Loaves and Fishes of Tompkins County is a prominent organization in Ithaca that many know is excelling in feeding the hungry, but are not aware of the impressive strides they are making behind the scenes. Located at 210 North Cayuga Street, this Christian ministry has been serving free meals and providing advocacy to those in need, regardless of one’s faith, beliefs or circumstances, since 1983. While they have been successful in this mission of feeding the poor – serving nearly 2,700 meals per month (loaves.org) – many have not appreciated the strides the organization has made in reducing food waste.
In the US, it is estimated that we waste between 30% and 40% of our food each year, according to the FDA. This has economic, environmental and social implications. In 2010, for example, this cost Americans $161 billion (FDA), wasted the energy used to grow the food, and led to increased methane released into the atmosphere. Not to mention the hungry people to whom the food could have been served. Our community is no exception, as shown by the amount of food sent to landfills each year, and the large number of hungry people Loaves and Fishes serves each week.
Loaves and Fishes does a lot to reduce food waste beyond accepting donations from local businesses and organizations. I visited the organization last week where I enjoyed a delicious meal and talked to one of the kitchen managers, Katy Noonan. Katy talked about how Loaves and Fishes plans the meals, especially regarding portions. Based on previous meals, they create estimations of the expected crowd, and plan their portions accordingly. Other logistics they must consider include food safety and the number of times dishes can be reheated. The nutritional value of the food they are serving is also important in reaching their goal of feeding people. Katy said they consider seasonal variety to cook healthy, nutritious meals. This also makes for a lower carbon footprint. In fact, she mentioned that the chili I had recently enjoyed for dinner was made with local tomatoes and vegetables.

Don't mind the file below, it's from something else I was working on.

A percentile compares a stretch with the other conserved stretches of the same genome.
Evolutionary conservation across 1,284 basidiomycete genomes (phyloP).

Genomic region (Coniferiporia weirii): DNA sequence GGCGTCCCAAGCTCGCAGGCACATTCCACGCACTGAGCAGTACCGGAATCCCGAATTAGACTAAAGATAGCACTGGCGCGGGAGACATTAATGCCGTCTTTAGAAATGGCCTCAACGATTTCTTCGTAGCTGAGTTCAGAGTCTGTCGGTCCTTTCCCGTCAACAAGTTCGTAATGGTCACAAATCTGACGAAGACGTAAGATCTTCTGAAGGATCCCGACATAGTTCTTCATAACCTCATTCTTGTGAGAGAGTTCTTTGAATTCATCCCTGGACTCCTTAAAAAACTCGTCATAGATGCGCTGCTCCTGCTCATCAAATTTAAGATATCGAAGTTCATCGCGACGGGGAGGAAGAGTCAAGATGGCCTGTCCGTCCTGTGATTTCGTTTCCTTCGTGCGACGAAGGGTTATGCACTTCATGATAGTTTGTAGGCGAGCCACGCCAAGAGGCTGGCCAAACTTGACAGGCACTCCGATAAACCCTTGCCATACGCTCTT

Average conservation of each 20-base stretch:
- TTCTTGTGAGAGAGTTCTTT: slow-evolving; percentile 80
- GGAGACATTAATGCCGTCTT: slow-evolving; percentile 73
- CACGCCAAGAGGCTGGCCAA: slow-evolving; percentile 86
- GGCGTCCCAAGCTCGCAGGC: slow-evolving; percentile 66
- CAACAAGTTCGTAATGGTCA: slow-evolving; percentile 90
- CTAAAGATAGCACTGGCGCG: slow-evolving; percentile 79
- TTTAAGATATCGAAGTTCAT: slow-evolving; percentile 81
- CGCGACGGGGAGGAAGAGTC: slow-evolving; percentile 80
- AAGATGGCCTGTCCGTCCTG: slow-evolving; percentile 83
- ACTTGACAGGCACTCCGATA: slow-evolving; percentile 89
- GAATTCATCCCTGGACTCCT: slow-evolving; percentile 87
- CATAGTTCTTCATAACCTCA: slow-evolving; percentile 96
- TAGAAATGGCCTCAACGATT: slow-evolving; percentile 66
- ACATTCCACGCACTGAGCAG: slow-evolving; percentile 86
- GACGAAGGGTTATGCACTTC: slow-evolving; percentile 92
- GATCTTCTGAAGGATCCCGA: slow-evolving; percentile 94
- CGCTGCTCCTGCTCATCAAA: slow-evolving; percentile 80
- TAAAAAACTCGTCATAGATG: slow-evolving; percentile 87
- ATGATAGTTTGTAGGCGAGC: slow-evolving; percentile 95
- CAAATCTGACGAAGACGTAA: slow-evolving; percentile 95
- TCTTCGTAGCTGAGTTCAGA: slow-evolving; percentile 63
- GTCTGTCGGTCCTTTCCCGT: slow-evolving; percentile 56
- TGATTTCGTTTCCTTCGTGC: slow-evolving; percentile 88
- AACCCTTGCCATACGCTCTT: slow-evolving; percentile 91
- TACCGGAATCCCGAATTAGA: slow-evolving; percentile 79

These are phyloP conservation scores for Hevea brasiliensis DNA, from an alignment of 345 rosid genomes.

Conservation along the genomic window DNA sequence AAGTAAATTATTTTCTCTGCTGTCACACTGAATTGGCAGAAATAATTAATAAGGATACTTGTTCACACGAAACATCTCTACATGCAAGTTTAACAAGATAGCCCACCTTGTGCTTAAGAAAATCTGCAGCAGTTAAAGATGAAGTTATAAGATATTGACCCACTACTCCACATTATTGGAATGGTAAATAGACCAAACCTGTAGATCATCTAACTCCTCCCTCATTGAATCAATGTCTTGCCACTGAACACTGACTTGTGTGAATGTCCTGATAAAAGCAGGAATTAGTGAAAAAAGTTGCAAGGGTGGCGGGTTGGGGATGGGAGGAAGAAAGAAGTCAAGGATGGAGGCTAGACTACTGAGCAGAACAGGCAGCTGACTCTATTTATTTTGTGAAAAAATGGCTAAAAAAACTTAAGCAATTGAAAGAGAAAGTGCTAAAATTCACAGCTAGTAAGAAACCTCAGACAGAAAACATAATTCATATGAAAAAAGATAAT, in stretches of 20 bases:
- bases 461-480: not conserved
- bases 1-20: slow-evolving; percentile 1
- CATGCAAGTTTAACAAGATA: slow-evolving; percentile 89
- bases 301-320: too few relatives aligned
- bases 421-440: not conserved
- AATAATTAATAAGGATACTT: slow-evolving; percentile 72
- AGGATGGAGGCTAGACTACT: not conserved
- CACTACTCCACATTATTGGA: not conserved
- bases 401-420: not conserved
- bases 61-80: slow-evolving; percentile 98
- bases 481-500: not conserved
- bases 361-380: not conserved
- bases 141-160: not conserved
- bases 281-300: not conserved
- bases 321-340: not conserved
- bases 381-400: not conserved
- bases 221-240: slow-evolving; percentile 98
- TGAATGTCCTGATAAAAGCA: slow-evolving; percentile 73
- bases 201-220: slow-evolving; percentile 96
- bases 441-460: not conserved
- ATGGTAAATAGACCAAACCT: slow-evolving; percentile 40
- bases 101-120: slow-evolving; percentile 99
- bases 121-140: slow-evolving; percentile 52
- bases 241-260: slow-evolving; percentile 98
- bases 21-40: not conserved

Next, Katy and I headed downstairs for a quick tour of the storage room which included a large pantry and walk-in refrigerator. Much of the food was donated from local grocery stores, farms or restaurants and all looked high quality. She explained that having enough food is almost never an issue for Loaves and Fishes. The hard part is the logistics of putting a meal together. It must be as healthy as possible while using the available food thoughtfully and in a timely manner so as to waste the least. Thus, information about the donated food, such as when it was harvested and when and how it was prepared, is paramount to guarantee its safety and freshness. At the end of the evening, as the kitchen crew was cleaning up, one of the other employees proudly showed me the amount of food left from the meal: a small metal container of chili and salad. All unusable food scraps are composted at the end of the night, so very little ends up in a landfill.
I was surprised at how efficient the organization was at both producing healthy meals and conserving it. They went beyond normal restaurant or at-home operations by not cooking to have abundance or surplus, but by cooking enough food for everyone to have a full stomach. With food waste being such an important issue in society today, we need more organizations like Loaves and Fishes to lead the way in reducing waste while providing more.
You can make a monetary or food donation to Loaves and Fishes by following the instructions on their website, https://loaves.org/ways-to-give/donate-now/. You can also volunteer by following the instructions at the following link: https://loaves.org/volunteer/how-to-volunteer/.